Crosspoint faced challenges in getting the project off the ground — mainly raising the funds necessary to begin the development process — until the City of Danville provided a $35,000 predevelopment grant. Crosspoint also chose to pursue a green approach, and the property is on track for at least a silver Leadership in Energy and Environmental Design (LEED®) award for major renovations. The Illinois Clean Energy Community Foundation provided more than $200,000 in grants to help cover the LEED design process and other energy improvements; additional funding came from Enterprise Community Partners and Enterprise Community Investment, which purchased historic and 9 percent Low Income Housing Tax Credits.
Rents are set at levels that very-low-income families can afford, due in part to a 30-year, 1 percent mortgage structured by the Illinois Housing Development Authority. Twelve of the units are reserved for formerly homeless single mothers with children, who receive support services to help them get back on their feet.
The New York City Housing Development Corporation established the Mitchell-Lama Preservation program in order to preserve the affordability of rental homes funded through the state’s Mitchell-Lama Housing Program. Mitchell-Lama was created by the New York State Legislature in 1955 for the purpose of building affordable housing for middle-income residents. In exchange for low-interest mortgage loans and real property tax exemptions, the Mitchell-Lama law required limitation on profits, income limits on tenants and supervision by the state’s Division of Housing and Community Renewal. Because developments were eligible to withdraw from the Mitchell-Lama program after 20 years upon prepayment of the reduced-cost mortgage, New York City is now faced with the loss of thousands of critically needed affordable rental homes for working families. The Mitchell-Lama Preservation program seeks to preserve these homes through two products:
- Through its Rehabilitation and Preservation (RAP) Program, the New York State Housing Finance Agencyoffers flexible, low-cost financing to the owners of rental properties that are made affordable through the state’s Mitchell-Lama program. With many of the older Mitchell-Lama projects in need of major repair, RAP financing helps to free up resources for critical capital improvements and building renovations. In exchange, owners agree to keep their properties affordable for an additional 40-year period. Financing available through the RAP Program draws from many sources, including tax-exempt private activity bonds and federal Low Income Housing Tax Credits (LIHTCs).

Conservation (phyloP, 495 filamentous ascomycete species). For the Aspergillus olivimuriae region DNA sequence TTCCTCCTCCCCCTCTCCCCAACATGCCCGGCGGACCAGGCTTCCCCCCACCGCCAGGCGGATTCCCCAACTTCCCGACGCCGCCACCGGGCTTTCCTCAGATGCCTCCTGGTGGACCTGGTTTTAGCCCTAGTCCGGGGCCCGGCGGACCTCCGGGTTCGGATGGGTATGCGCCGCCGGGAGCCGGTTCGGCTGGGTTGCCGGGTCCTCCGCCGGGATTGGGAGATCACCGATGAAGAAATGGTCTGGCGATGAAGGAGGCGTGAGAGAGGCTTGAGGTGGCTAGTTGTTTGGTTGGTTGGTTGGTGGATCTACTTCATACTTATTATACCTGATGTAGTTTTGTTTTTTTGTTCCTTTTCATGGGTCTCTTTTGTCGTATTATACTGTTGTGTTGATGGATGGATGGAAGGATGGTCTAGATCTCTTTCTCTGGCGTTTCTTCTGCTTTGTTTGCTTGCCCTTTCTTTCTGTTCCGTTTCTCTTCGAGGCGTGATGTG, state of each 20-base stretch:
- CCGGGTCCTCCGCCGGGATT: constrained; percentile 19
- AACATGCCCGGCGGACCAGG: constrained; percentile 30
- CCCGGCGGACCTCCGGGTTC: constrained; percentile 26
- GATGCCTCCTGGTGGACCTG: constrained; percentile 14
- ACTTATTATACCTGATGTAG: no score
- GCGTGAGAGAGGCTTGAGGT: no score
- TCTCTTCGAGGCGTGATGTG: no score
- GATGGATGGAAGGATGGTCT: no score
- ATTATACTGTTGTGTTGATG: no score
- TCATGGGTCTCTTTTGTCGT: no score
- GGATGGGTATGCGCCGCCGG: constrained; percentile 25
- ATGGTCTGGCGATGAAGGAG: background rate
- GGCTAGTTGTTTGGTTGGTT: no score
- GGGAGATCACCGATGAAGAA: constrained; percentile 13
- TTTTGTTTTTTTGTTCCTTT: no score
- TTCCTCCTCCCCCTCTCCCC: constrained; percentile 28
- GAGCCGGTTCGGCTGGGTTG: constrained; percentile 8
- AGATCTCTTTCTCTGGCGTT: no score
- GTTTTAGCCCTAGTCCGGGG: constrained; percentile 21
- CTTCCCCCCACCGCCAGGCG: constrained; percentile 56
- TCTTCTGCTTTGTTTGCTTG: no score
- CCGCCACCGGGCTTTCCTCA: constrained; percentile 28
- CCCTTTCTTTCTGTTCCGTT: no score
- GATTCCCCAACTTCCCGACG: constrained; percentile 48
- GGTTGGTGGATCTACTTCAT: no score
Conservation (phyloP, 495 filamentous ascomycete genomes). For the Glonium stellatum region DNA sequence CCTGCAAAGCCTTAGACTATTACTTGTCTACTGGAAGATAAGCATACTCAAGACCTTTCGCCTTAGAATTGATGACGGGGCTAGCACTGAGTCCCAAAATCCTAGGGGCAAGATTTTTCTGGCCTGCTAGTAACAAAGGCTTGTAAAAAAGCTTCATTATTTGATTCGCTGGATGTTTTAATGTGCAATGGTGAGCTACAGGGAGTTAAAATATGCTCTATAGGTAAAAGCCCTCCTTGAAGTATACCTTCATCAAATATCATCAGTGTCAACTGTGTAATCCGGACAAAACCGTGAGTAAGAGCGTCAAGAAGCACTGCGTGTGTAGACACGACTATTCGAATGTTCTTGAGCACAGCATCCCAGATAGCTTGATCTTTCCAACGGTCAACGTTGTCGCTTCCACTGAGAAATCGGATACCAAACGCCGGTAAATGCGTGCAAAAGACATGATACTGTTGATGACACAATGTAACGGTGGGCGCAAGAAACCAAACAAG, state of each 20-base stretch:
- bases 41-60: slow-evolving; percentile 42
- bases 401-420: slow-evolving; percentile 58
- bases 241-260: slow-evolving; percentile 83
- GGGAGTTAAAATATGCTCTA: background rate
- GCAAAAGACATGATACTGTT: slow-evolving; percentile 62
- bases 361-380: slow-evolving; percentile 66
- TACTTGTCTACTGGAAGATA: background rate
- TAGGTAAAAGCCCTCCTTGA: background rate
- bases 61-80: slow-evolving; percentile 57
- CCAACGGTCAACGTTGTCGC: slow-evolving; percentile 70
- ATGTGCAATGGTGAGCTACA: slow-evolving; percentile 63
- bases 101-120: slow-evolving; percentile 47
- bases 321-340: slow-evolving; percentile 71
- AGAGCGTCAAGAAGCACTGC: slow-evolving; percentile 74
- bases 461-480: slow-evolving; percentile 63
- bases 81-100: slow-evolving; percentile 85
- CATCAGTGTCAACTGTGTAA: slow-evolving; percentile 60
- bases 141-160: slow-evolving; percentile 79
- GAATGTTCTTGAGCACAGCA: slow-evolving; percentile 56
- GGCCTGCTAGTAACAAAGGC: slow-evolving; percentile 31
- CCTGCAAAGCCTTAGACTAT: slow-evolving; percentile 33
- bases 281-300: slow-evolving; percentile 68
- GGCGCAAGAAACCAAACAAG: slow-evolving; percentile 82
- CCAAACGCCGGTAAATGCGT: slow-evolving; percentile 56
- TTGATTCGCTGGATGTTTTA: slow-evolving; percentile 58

- The Mortgage Restructuring Program offers owners within the Housing Development Corporation’s insured Mitchell-Lama portfolio the chance to restructure the first and second mortgages held on the properties. The mortgages are refinanced at a lower cost to the owner and for a longer period of time. Savings can be taken in the form of further reduction of payments or as funds to repair the property.
Providence Vincent House underwent a significant renovation, including energy enhancements expected to save the tenants nearly $100 a year each in utility costs. In 2004, with the help of Providence Health System, Providence Vincent House received a $6.3 million HUD Section 202 rehabilitation grant. At the same time, the city agreed to donate $40,000 to make certain energy enhancements, including adding energy efficient lighting, thermostats, and refrigerators to all of the units.
The money provided by HUD ensures that Providence Vincent House can continue operating. The Section 202 grant included $5.2 million for renovations and a project-based rental assistance contract. Although tenants will now be responsible for their own utility expenses, the energy efficiency improvements funded by the city will ensure that electricity costs are low.
St. Charles, Minn.
Clover Patch Apartments in St. Charles was built in 1980 and financed through the U.S. Department of Agriculture’s (USDA) Section 515 program. In 2001, the owner applied to prepay the loan. By this point, the 20-year low-income use restriction period imposed on post-1979 Section 515 properties had expired. As a result, the owner could convert the property to market rate, making Clover Patch’s tenants vulnerable to substantial rent increases.